A Taxing Agenda
Tony Müdd, St. James’s Place Technical Consultancy Director, reviews the pre-election battleground on taxation.
The party conference season is out of the way and politicians of all persuasions are now gearing up for next year’s general election with a raft of incentives and proposals to appeal to Britain’s long-suffering savers and taxpayers. From new rules for Individual Savings Accounts (ISAs) to increased flexibility for pensions and the traditional pre-election battleground of Inheritance Tax (IHT), the lines are being drawn as the political parties set out on their campaigns for votes next May.
The government and HMRC have another target in sight: the fine line between tax evasion and tax avoidance. The distinction has looked increasingly blurred as the government looks to net additional revenues of £7 billion by the end of this parliament through initiatives to tackle aggressive tax avoidance. The Finance Act 2014 provided HMRC with extensive new powers to target those who avoid payment by “making use of tax law in a way not envisaged by Parliament”. The latest consultation by HMRC also revealed plans to clamp down further on providers of such aggressive tax schemes, but confirmed that it does not want to attack arrangements that rely on statutory exemptions and reliefs.
Of course, most people will have little to be concerned about, but should err on the side of caution on all tax-saving matters, seek expert help and avoid high-powered tax-planning ideas. As a number of celebrity investors have recently discovered, if a tax-saving scheme sounds too good to be true, it probably is.
So, as the government proposes to give with one hand and take with the other, what steps can you take to ensure you pay HMRC no more than you are legally obliged to?
There are still ways in which people can legitimately reduce their tax bills. Individuals can make the most of allowances and reliefs available to their family and spouse. They can make the most of the opportunities available to invest and to save tax-efficiently through ISAs, pensions and other tax-advantaged investments, such as Venture Capital Trusts and Enterprise Investment Schemes.
For savers and investors, the changes to ISAs introduced in July this year were a very welcome and overdue boost, offering greater flexibility and an enticing increase to £15,000 for the annual allowance. Yet just three months on came news that the average ‘no notice’ Cash ISA rate had fallen to a record low and confirmation from HMRC, perhaps unsurprisingly given the derisory rates on offer, that there were 1.2 million fewer subscriptions to Cash ISAs in the last tax year than in 2012/13. More encouragingly for our future wealth prospects, the amount allocated to Stocks & Shares ISAs increased 12% year-on-year in 2013/14, as investors sought to take advantage of the recent recovery in markets. It is a logical decision to make use of this valuable allowance to invest in assets that are more likely to make the most of the long-term tax advantages.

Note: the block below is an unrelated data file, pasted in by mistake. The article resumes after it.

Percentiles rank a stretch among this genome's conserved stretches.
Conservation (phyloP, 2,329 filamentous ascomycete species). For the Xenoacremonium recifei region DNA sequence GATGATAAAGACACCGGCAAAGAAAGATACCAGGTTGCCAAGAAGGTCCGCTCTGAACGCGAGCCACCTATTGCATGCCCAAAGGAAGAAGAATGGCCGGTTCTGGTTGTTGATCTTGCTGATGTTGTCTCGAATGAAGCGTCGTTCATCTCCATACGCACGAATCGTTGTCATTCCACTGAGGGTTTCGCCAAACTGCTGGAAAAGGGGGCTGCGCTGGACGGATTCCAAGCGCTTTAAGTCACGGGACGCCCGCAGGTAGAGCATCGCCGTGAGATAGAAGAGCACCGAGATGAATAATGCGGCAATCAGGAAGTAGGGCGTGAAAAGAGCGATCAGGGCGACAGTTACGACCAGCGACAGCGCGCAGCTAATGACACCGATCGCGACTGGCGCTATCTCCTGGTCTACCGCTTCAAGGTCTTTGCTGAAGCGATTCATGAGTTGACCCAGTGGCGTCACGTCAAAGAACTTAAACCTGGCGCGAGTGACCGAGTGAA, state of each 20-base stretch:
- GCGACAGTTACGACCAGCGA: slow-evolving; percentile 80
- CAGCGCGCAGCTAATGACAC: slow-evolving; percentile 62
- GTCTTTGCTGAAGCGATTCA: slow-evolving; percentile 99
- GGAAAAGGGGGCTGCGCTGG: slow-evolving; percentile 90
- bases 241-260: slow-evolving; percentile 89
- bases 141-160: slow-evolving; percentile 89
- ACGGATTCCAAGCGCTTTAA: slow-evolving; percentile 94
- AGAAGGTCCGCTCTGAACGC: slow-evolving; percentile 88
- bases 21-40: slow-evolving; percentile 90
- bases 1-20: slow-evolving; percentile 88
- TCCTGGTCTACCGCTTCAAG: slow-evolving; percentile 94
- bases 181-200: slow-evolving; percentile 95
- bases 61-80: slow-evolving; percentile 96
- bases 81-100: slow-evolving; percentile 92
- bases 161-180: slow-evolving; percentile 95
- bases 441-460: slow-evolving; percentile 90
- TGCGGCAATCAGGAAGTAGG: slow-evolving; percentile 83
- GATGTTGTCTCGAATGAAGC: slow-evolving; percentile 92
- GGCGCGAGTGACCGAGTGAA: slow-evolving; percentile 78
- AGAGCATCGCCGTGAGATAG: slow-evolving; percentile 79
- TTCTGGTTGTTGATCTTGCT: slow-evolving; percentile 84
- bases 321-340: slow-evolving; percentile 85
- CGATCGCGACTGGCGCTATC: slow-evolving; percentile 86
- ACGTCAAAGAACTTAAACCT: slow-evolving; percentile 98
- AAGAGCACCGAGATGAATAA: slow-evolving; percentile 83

Chancellor George Osborne followed this up with his recently announced changes to the taxation of pension death benefits, which will enable many people who have, in his words, “worked hard and saved all their lives”, to pass on their pensions to loved ones tax-free. There are also plans to give members of defined contribution pension schemes unrestricted access to their retirement savings from the age of 55. Suddenly, pensions look a lot less inflexible and a great deal more appealing. More than ever, those looking to invest tax-efficiently to fulfil their hopes for retirement need to consider the virtues of pensions alongside ISAs and get the right help to ensure the appropriate strategy for their individual circumstances and goals.
The details of the death benefit changes are yet to be firmed up, but the proposals are due to come into effect from next April alongside the other pension reforms in the Budget. The proposals raise a number of financial planning needs, from the review of Wills and pension beneficiaries, to reconsidering pension contributions and opportunities for IHT planning. Households paid IHT bills of £3.4 billion last year, more than at any point since the start of the recession, as property prices continued to rise, and the nil-rate band of £325,000 remained frozen.
Meanwhile, David Cameron has repeated the pledge made by the Conservatives ahead of the last two elections to significantly increase the threshold. Taxpayers and voters will have to wait and see whether he is still willing and able to deliver this time. But, as it stands, figures from the Office for Budget Responsibility forecast that the number of families that will be hit by IHT over the next five years is set to double from one in twenty estates to almost one in ten.
Whether in terms of your estate or your income, there remain plenty of opportunities to plan your tax affairs more effectively. What it takes is a willingness to seek advice, discuss the issue and take action.
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The levels and bases of taxation and reliefs from taxation can change at any time and are dependent on individual circumstances.
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